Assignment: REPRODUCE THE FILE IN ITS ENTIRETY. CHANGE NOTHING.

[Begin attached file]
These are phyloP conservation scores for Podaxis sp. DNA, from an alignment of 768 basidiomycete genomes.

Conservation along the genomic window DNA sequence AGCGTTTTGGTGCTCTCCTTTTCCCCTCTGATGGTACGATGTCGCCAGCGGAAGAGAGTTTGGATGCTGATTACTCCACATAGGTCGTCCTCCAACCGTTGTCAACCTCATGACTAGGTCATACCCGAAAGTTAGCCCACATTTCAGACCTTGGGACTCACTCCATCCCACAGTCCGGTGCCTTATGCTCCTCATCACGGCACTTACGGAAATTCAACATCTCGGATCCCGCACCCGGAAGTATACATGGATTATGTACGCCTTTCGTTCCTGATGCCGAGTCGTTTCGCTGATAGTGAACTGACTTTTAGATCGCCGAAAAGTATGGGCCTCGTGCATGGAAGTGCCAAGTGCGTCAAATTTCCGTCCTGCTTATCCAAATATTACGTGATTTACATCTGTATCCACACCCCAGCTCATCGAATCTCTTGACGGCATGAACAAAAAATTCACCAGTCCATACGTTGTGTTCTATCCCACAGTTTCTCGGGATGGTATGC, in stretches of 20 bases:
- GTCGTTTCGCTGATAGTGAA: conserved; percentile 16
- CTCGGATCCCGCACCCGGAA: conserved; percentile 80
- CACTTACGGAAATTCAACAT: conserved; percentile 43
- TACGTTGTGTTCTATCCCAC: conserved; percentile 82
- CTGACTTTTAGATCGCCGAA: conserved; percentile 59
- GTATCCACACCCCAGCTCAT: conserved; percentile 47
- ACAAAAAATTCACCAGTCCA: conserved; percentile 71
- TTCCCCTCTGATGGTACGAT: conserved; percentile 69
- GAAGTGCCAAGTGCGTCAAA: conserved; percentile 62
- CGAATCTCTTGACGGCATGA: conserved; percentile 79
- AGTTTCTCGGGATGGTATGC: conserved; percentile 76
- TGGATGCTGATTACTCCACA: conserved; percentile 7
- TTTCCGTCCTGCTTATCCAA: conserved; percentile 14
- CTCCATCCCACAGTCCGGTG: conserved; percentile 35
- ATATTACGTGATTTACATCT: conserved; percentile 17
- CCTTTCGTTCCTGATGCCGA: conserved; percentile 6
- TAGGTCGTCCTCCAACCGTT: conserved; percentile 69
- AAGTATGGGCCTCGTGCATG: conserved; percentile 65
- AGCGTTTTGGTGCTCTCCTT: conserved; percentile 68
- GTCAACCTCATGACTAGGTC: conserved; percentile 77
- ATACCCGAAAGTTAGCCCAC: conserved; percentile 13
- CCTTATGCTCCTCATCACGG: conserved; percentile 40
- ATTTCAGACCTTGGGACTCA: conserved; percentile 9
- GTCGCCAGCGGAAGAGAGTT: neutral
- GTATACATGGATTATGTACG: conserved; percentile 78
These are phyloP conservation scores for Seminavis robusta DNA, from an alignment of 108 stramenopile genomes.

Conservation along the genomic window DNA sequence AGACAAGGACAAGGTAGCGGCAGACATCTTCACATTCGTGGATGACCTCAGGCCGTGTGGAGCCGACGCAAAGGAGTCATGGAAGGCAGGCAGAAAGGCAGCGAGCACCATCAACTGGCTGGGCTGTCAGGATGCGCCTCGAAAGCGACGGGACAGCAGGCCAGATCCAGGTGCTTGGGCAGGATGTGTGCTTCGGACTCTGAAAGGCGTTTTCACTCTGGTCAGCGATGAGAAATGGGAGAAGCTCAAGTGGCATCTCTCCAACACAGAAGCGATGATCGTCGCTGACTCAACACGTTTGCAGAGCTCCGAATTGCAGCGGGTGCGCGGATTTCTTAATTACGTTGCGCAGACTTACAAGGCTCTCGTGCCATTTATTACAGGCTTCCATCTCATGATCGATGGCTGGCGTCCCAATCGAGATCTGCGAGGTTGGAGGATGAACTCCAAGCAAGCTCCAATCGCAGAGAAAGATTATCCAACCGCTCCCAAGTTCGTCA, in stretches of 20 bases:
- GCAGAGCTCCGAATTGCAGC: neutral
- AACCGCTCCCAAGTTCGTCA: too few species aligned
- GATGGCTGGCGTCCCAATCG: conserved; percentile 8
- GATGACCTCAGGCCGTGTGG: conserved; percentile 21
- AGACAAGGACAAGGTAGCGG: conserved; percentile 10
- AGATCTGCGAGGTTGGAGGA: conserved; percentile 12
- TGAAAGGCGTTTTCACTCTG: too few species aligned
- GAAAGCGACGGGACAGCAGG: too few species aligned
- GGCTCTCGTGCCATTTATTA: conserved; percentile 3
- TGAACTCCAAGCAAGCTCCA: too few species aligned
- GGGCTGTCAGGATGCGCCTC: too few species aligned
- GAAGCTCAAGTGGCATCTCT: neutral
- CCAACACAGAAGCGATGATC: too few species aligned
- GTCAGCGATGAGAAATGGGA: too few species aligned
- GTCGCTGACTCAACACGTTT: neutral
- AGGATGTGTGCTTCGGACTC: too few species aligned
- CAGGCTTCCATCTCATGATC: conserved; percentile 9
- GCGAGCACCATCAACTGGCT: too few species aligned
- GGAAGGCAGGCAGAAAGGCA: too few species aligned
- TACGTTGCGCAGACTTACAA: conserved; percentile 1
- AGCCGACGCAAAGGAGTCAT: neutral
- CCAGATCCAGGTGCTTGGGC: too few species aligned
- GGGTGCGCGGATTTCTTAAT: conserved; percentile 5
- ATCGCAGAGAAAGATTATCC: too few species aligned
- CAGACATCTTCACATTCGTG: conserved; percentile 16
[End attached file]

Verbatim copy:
These are phyloP conservation scores for Podaxis sp. DNA, from an alignment of 768 basidiomycete genomes.

Conservation along the genomic window DNA sequence AGCGTTTTGGTGCTCTCCTTTTCCCCTCTGATGGTACGATGTCGCCAGCGGAAGAGAGTTTGGATGCTGATTACTCCACATAGGTCGTCCTCCAACCGTTGTCAACCTCATGACTAGGTCATACCCGAAAGTTAGCCCACATTTCAGACCTTGGGACTCACTCCATCCCACAGTCCGGTGCCTTATGCTCCTCATCACGGCACTTACGGAAATTCAACATCTCGGATCCCGCACCCGGAAGTATACATGGATTATGTACGCCTTTCGTTCCTGATGCCGAGTCGTTTCGCTGATAGTGAACTGACTTTTAGATCGCCGAAAAGTATGGGCCTCGTGCATGGAAGTGCCAAGTGCGTCAAATTTCCGTCCTGCTTATCCAAATATTACGTGATTTACATCTGTATCCACACCCCAGCTCATCGAATCTCTTGACGGCATGAACAAAAAATTCACCAGTCCATACGTTGTGTTCTATCCCACAGTTTCTCGGGATGGTATGC, in stretches of 20 bases:
- GTCGTTTCGCTGATAGTGAA: conserved; percentile 16
- CTCGGATCCCGCACCCGGAA: conserved; percentile 80
- CACTTACGGAAATTCAACAT: conserved; percentile 43
- TACGTTGTGTTCTATCCCAC: conserved; percentile 82
- CTGACTTTTAGATCGCCGAA: conserved; percentile 59
- GTATCCACACCCCAGCTCAT: conserved; percentile 47
- ACAAAAAATTCACCAGTCCA: conserved; percentile 71
- TTCCCCTCTGATGGTACGAT: conserved; percentile 69
- GAAGTGCCAAGTGCGTCAAA: conserved; percentile 62
- CGAATCTCTTGACGGCATGA: conserved; percentile 79
- AGTTTCTCGGGATGGTATGC: conserved; percentile 76
- TGGATGCTGATTACTCCACA: conserved; percentile 7
- TTTCCGTCCTGCTTATCCAA: conserved; percentile 14
- CTCCATCCCACAGTCCGGTG: conserved; percentile 35
- ATATTACGTGATTTACATCT: conserved; percentile 17
- CCTTTCGTTCCTGATGCCGA: conserved; percentile 6
- TAGGTCGTCCTCCAACCGTT: conserved; percentile 69
- AAGTATGGGCCTCGTGCATG: conserved; percentile 65
- AGCGTTTTGGTGCTCTCCTT: conserved; percentile 68
- GTCAACCTCATGACTAGGTC: conserved; percentile 77
- ATACCCGAAAGTTAGCCCAC: conserved; percentile 13
- CCTTATGCTCCTCATCACGG: conserved; percentile 40
- ATTTCAGACCTTGGGACTCA: conserved; percentile 9
- GTCGCCAGCGGAAGAGAGTT: neutral
- GTATACATGGATTATGTACG: conserved; percentile 78
These are phyloP conservation scores for Seminavis robusta DNA, from an alignment of 108 stramenopile genomes.

Conservation along the genomic window DNA sequence AGACAAGGACAAGGTAGCGGCAGACATCTTCACATTCGTGGATGACCTCAGGCCGTGTGGAGCCGACGCAAAGGAGTCATGGAAGGCAGGCAGAAAGGCAGCGAGCACCATCAACTGGCTGGGCTGTCAGGATGCGCCTCGAAAGCGACGGGACAGCAGGCCAGATCCAGGTGCTTGGGCAGGATGTGTGCTTCGGACTCTGAAAGGCGTTTTCACTCTGGTCAGCGATGAGAAATGGGAGAAGCTCAAGTGGCATCTCTCCAACACAGAAGCGATGATCGTCGCTGACTCAACACGTTTGCAGAGCTCCGAATTGCAGCGGGTGCGCGGATTTCTTAATTACGTTGCGCAGACTTACAAGGCTCTCGTGCCATTTATTACAGGCTTCCATCTCATGATCGATGGCTGGCGTCCCAATCGAGATCTGCGAGGTTGGAGGATGAACTCCAAGCAAGCTCCAATCGCAGAGAAAGATTATCCAACCGCTCCCAAGTTCGTCA, in stretches of 20 bases:
- GCAGAGCTCCGAATTGCAGC: neutral
- AACCGCTCCCAAGTTCGTCA: too few species aligned
- GATGGCTGGCGTCCCAATCG: conserved; percentile 8
- GATGACCTCAGGCCGTGTGG: conserved; percentile 21
- AGACAAGGACAAGGTAGCGG: conserved; percentile 10
- AGATCTGCGAGGTTGGAGGA: conserved; percentile 12
- TGAAAGGCGTTTTCACTCTG: too few species aligned
- GAAAGCGACGGGACAGCAGG: too few species aligned
- GGCTCTCGTGCCATTTATTA: conserved; percentile 3
- TGAACTCCAAGCAAGCTCCA: too few species aligned
- GGGCTGTCAGGATGCGCCTC: too few species aligned
- GAAGCTCAAGTGGCATCTCT: neutral
- CCAACACAGAAGCGATGATC: too few species aligned
- GTCAGCGATGAGAAATGGGA: too few species aligned
- GTCGCTGACTCAACACGTTT: neutral
- AGGATGTGTGCTTCGGACTC: too few species aligned
- CAGGCTTCCATCTCATGATC: conserved; percentile 9
- GCGAGCACCATCAACTGGCT: too few species aligned
- GGAAGGCAGGCAGAAAGGCA: too few species aligned
- TACGTTGCGCAGACTTACAA: conserved; percentile 1
- AGCCGACGCAAAGGAGTCAT: neutral
- CCAGATCCAGGTGCTTGGGC: too few species aligned
- GGGTGCGCGGATTTCTTAAT: conserved; percentile 5
- ATCGCAGAGAAAGATTATCC: too few species aligned
- CAGACATCTTCACATTCGTG: conserved; percentile 16